1936 Death of Ismay
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Joseph Bruce Ismay, former Chairman and Managing Director of the White Star Line and a passenger in Titanic, died at his London residence today.
His achievement in making White Star one of the world’s leading shipping lines, the planning of a class of giant steamships and development of an integrated travel system, is largely overlooked today by some that choose to ignore his achievements in favour of the myth built up over time that Ismay was a coward and jumped into a lifeboat to save himself while his passengers died.
In the British Inquiry, Lord Mersey defended Ismay, writing: ‘As to the attack on Mr Bruce Ismay, it resolved itself into the suggestion that, occupying the position of Managing Director of the Steamship Company, some moral duty was imposed upon him to wait on board until the vessel had foundered. I do not agree. Mr Ismay, after rendering assistance to many passengers, found “C” collapsible, the last boat on the starboard side, actually being lowered. No other people were there at the time. There was room for him and he jumped in. Had he not jumped in he would have simply have added one more life, namely his own, to the number of those lost.’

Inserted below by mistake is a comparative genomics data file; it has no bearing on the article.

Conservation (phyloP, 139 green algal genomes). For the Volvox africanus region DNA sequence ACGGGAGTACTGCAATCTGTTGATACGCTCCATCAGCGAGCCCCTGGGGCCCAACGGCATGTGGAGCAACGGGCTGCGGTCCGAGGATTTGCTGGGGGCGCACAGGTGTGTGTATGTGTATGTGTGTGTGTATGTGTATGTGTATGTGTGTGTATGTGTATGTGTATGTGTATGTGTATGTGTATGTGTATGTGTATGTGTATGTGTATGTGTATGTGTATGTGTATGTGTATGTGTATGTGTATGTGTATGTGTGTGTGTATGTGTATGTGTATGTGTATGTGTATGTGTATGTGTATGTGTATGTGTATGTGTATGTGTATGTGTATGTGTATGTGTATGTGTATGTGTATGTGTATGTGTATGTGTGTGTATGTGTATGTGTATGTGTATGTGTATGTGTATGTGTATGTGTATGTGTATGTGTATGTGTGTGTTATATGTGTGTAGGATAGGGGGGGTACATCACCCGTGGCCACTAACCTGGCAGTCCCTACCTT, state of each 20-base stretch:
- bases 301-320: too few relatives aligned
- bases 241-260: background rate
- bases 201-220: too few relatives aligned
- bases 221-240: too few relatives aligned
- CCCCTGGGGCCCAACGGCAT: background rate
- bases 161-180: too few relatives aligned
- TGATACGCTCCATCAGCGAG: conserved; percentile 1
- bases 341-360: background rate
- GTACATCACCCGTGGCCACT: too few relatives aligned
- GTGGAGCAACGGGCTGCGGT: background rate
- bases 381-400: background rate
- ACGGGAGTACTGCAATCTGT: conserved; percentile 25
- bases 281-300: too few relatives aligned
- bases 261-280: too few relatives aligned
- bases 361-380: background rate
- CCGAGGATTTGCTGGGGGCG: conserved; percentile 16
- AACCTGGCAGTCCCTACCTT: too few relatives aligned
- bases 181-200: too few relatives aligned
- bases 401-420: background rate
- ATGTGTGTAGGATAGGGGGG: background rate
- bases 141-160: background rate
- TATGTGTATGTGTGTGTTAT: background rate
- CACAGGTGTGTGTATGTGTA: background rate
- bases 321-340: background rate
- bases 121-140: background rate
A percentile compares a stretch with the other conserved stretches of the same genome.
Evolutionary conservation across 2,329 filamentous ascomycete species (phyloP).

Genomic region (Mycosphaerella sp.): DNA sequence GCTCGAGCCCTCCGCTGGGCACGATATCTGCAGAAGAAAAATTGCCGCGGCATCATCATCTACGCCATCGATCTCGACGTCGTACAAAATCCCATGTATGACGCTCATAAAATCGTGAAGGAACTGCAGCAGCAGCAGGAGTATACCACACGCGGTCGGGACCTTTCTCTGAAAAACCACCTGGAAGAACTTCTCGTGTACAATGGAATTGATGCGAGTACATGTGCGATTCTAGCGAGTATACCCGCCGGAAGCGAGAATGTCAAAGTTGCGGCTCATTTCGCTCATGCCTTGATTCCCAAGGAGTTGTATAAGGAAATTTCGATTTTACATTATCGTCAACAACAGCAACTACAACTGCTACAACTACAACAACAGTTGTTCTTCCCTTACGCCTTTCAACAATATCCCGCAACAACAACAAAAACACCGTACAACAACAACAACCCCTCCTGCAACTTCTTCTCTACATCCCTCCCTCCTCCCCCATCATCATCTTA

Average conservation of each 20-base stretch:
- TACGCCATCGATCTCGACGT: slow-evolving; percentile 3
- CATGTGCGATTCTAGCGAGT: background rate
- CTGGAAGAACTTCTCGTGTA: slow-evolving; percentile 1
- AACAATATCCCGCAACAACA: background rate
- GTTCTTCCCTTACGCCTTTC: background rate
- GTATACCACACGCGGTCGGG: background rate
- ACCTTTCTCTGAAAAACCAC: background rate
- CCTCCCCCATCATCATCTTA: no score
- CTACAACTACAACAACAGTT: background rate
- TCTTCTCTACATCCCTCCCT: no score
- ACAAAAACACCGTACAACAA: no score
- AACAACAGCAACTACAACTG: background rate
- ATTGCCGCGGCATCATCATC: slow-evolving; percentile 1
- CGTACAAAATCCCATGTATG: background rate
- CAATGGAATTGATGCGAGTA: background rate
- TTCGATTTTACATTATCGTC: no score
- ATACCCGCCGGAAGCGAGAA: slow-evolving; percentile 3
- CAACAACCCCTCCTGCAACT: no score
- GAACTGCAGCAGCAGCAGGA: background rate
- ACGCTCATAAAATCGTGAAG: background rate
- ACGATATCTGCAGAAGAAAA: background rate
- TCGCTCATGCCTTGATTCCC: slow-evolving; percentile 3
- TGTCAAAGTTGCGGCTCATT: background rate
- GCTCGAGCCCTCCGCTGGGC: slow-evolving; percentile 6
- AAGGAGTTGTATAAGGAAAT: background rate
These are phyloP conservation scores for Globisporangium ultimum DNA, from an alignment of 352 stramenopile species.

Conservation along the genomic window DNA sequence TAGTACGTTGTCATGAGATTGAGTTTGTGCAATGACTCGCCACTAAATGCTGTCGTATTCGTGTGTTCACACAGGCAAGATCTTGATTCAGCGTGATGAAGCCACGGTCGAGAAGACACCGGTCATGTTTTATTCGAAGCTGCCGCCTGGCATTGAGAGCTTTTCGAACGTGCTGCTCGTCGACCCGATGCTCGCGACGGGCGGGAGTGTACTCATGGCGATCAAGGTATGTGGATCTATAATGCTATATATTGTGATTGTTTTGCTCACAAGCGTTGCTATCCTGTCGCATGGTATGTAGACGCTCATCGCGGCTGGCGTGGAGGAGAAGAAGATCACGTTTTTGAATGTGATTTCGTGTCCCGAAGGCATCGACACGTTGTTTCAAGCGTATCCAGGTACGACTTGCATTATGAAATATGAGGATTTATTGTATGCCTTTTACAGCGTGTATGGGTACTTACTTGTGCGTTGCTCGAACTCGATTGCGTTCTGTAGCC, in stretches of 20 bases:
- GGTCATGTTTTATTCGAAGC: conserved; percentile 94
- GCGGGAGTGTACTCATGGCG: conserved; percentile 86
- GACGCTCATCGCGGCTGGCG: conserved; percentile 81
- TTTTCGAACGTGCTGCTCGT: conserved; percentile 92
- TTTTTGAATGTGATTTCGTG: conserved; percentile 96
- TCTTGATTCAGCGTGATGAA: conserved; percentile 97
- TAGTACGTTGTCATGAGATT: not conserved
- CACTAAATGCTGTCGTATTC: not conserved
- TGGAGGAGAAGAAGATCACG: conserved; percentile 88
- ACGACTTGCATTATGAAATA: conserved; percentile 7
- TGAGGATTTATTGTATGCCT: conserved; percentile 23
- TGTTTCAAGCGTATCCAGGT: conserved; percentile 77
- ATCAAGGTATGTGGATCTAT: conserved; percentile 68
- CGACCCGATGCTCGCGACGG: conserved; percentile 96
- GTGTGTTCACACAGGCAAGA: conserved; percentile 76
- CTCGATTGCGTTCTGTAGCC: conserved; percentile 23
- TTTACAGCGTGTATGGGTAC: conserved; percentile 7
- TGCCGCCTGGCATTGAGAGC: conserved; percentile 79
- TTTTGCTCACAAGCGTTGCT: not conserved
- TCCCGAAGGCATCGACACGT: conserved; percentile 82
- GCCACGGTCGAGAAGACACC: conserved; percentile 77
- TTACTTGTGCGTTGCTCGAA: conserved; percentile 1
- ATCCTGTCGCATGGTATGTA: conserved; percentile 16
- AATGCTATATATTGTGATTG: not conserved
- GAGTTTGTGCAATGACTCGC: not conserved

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The 5,674-ton cargo ship Pindari (Yard No. 245) was launched today shortly after 9am from the north-east end of the yard for Thomas & John Brocklebank, Liverpool. Pindari was intended for the Company’s East Indian trade. Shortly after launching she was towed around to the Abercorn Basin, where she was later fitted with her boilers and triple-expansion engine.
The 3,313-ton cargo ship Guido (Yard No. 163) was launched today for G. H. Fletcher & Co., Liverpool. The founder of the Company, George Hamilton Fletcher was also a shareholder in the White Star Line, a close friend of T. H. Ismay, and one of the prime movers in the founding of the Line.
Guido sailed under the flag of La Compania de Navegación la Flecha, of Bilbao, trading out of Liverpool and managed by Fletchers. The vessel was fitted with very powerful engines, designed and built by Harland & Wolff and was in many respects similar to the early White Star liners.